What’s the difference between Peak and RMS?

Aug 06, 2017 by admin - 0 Comments

Peak vs RMS. What’s the difference between Peak and RMS?

Peak vs RMS.

What is Peak Meter, and what is RMS?

This article will help you to better understand difference between Peak vs RMS metering. 

When we’re making music we are always ( or at least most of our time ) looking at our audio levels. We’re doing that to measure how loud is something in the mix or how loud it should be. To do this we are using Peak Meter in our DAW. What that peak meter does it’s simply a visual representation of a level of audio signal that is passing through it. However, there are dozens of different audio metering systems in use, and they will often display different signal levels even though they are fed with the same signal. But, there is also this one thing called RMS. What is RMS and how can you use RMS to get a better mix in the end? What’s the difference between Peak and RMS ? By the end of this post you will know what RMS metering is, when, and how to use it.

To put the things in perspective, both Peak Meter and RMS are simply “audio meters” and they are metering audio levels ( how ironic ). But let’s distinguish the difference between Peak vs RMS.

Peak meter

A peak meter is an measuring instrument that visually represents level of audio signal that is passing through it. Peak metering PPM (Peak Program Meter) show you the instantaneous peak level of a signal at a given moment in time. A PPM allows you to accurately measure the peak level of a signal. To monitor sound levels of transients and sudden changes we are using peak meters.

Here are some types of digital peak meters:

Picture 1. Pro Tools Peak Meter

Picture 2. Fl Studio Peak Meter

Picture 3. Logic Pro Peak Meter

Once you work in you DAW  you will have digital metering (dBFS). 0 dBFS represents the highest value and any signal that goes above 0 dBFS will be affected by “digital clipping”. It will start distorting right away when you past 0db. In digital realm there is a hard ceiling that doesn’t allow any headroom past 0 dBFS. Nowadays you don’t need to be worried about digital clipping when you work in 32bit floating point, because floating points gives you an infinite amount of headroom even as long as the audio stays in digital realm. Now, on to the difference between Peak vs RMS.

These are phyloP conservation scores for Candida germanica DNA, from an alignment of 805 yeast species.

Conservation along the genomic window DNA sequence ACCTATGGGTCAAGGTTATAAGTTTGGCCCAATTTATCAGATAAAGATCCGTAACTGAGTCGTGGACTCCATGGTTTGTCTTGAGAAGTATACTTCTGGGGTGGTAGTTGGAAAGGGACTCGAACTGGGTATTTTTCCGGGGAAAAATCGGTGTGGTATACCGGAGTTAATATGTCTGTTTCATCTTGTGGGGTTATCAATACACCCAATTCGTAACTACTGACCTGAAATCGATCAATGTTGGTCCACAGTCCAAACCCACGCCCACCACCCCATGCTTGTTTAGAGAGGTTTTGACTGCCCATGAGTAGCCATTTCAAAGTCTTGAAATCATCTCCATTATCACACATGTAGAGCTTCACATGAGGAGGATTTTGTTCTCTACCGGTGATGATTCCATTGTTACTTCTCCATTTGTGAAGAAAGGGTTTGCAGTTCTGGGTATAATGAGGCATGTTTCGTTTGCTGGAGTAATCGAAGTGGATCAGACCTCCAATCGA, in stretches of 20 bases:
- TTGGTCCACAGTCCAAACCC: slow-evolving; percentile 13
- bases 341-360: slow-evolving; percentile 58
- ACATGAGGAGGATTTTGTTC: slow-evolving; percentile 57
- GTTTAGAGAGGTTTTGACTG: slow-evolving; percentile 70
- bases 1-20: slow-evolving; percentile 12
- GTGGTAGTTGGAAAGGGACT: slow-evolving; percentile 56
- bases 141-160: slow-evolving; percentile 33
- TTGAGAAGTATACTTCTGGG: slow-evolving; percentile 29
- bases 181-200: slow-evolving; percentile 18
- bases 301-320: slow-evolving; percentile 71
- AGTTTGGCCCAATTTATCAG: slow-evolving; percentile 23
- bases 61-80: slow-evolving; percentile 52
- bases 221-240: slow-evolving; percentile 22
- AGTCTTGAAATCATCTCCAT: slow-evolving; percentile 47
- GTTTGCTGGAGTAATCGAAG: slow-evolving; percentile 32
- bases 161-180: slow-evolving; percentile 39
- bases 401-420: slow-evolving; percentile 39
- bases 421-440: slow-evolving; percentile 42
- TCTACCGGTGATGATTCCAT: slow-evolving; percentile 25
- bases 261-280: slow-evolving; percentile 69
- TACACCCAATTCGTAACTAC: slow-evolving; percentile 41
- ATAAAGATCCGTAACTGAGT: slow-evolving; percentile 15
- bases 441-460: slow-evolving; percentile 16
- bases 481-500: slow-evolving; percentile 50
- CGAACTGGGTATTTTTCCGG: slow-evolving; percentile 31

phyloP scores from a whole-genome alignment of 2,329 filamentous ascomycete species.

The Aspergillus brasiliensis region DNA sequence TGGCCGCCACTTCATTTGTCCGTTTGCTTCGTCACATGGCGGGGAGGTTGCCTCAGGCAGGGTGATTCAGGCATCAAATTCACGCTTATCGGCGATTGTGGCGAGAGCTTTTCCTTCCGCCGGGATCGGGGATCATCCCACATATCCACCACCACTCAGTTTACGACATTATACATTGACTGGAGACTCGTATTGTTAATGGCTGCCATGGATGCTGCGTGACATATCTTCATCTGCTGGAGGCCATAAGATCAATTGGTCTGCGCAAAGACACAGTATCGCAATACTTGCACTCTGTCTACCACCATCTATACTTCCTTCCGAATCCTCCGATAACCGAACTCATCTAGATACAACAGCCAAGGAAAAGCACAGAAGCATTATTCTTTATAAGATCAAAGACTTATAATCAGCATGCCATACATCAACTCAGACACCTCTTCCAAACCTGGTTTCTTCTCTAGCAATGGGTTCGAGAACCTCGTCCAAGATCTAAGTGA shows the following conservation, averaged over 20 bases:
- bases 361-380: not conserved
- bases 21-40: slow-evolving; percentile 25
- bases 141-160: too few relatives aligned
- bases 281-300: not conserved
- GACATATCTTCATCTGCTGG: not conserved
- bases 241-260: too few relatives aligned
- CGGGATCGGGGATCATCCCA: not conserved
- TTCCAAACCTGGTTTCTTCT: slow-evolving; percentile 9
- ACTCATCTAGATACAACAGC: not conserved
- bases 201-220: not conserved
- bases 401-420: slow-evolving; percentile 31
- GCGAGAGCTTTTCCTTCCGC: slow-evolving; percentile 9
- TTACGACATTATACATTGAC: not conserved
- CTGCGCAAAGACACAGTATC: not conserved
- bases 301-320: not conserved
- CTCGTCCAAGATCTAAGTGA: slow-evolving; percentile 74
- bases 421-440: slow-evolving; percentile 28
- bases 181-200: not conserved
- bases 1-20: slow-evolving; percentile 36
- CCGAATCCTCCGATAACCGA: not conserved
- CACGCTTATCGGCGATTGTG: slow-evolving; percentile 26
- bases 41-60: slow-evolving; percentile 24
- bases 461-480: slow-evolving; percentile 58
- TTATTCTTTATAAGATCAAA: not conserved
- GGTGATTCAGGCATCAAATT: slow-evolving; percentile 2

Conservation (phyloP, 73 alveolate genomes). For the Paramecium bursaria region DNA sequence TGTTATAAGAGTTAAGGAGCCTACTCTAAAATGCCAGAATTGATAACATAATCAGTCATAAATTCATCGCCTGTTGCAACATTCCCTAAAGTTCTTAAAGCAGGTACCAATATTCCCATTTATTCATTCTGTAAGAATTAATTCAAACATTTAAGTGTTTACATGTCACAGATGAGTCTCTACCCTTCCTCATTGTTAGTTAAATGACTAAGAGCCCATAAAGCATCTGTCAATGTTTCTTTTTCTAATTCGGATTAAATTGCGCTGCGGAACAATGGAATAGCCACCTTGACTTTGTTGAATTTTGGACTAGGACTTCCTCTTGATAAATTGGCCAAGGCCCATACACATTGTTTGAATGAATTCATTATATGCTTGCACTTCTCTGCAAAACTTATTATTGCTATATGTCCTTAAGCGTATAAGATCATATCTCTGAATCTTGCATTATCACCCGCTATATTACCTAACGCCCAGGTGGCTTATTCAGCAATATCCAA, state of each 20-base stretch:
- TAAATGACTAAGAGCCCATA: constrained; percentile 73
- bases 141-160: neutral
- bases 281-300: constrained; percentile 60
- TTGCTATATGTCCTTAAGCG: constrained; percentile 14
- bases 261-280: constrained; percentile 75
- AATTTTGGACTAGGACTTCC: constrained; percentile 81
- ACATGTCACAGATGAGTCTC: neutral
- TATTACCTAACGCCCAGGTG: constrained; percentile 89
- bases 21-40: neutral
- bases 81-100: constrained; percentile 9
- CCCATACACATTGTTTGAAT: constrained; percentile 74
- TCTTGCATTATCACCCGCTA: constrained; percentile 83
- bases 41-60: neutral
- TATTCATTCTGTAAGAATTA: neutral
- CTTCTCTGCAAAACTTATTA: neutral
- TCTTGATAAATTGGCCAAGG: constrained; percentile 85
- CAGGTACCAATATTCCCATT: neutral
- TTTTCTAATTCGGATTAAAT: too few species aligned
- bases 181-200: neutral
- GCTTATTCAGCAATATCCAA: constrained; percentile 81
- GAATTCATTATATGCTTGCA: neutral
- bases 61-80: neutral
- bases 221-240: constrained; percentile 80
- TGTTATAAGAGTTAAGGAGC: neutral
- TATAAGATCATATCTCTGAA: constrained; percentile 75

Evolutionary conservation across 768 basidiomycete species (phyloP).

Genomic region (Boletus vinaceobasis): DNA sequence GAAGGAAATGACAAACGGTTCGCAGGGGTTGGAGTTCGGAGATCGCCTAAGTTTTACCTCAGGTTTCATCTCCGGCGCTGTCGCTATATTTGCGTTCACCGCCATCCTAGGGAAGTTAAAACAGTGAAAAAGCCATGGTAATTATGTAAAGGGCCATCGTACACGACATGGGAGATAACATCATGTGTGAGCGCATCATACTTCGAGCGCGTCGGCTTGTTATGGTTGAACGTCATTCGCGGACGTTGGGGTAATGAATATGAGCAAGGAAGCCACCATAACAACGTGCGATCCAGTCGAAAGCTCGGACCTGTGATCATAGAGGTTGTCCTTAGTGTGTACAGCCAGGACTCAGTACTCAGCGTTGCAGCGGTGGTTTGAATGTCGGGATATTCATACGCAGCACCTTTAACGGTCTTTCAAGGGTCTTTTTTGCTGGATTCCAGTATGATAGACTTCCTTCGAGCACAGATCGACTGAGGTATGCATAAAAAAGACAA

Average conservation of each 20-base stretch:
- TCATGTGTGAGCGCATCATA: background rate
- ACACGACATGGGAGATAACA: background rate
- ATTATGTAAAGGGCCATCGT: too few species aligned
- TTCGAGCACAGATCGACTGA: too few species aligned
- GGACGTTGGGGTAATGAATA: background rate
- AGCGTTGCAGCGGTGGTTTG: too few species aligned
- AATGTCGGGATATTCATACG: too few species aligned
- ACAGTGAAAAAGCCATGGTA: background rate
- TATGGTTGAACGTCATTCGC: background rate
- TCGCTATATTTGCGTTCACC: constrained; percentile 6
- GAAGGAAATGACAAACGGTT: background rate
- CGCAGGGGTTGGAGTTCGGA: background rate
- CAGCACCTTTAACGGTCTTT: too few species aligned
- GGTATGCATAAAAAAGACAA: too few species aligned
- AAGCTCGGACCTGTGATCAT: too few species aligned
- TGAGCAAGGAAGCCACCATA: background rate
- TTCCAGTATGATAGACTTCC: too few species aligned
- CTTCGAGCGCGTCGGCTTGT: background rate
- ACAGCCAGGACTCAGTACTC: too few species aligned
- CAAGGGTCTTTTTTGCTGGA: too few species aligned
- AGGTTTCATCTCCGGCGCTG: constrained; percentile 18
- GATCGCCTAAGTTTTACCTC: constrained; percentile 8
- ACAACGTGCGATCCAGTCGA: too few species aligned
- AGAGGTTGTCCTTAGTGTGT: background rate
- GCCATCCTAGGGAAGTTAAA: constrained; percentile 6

RMS Metering

RMS metering gives you much better perceived loudness by displaying the average output level over a short period of time. It does that by measuring waveforms and averages the peaks into the overall loudness. RMS meters approximate the way your ear perceives sound levels. The RMS level will always be lower than your peak level because it has a slow response time and corresponds better with what we hear as humans.

So, RMS metering gives us much better perceived loudness. Let’s say you’re making a beat and you want it to be as loud as other beats that you hear on radio or you listen on Youtube or streaming platforms ( Spotify, Soundcloud…).  We can use RMS meter to measure how loud are those songs, or beats. And then we can apply that information to our mixes. But how much is just enough? It depends really, mostly it depends on certain genre, but there are no rules here. Producers and music engineers are constantly pushing the limits. “Loudness War” . But for the sake of this article let’s stick to Peak vs RMS metering.

Now we can use RMS metering to our advantages. There are many RMS plugins available. They are included with your DAW, and there are also third party plugins you download for free or buy. As we said earlier RMS metering gives us much better perceived loudness, so with RMS metering we can measure other tracks that are mixed and mastered in commercial studio environment and we can apply that information to our mixes.

Examples: (Peak vs RMS)

Example 1: Kendrick Lamar “Humble”  ( We will be using T-Racks CS Metering plugin )

Before we jump into analysis the important thing to know about RMS metering and plugins that we are using for metering is that results can be different depending on the plugins that we use.  Mostly because of the response time that RMS plugin is set on. For best results you should try couple of plugins and decide for yourself which you prefer the most, or  which one you are comfortable most.

In this example we can clearly see that RMS meter is hitting somewhere near -7 d. Peak meter is  at 0 db.

Example 2: Post Malone  “Congratulations”

Here we can clearly see that RMS meter is somewhere around -8 db. Peak level is at 0 db also.

Example 3: Migos  “T-Shirt”

Same here.

Of course RMS meter is not set to -8 db through whole song, it was just random moment when the picture was taken. The songs  used for this  “experiment” have been released in 2016, and 2017, and they are all considered trap songs, since we here at Producer Vibes are generally focused on Hip Hop and Trap. We’re using these songs as our referent songs for loudness. So it’s pretty obvious that all these songs are in same RMS loudness field. From our experience I would say that somewhere in between -12 to -8 db RMS is pretty safe for your final RMS loudness to be. But remember there are no rules here. Producers and music engineers are constantly pushing the limits. 

Conclusion to Peak vs RMS.

Now you know the difference between Peak and RMS, and how to use that information on your mixes. We hope this article helped you. Just remember RMS gives you much better perceived loudness, and corresponds better with our ears. 

For conclusion we will add some free vst metering plugins for you to try out! Enjoy!

    1. Voxengo SPAN 
  1. MAnalyzer, RMS buddy

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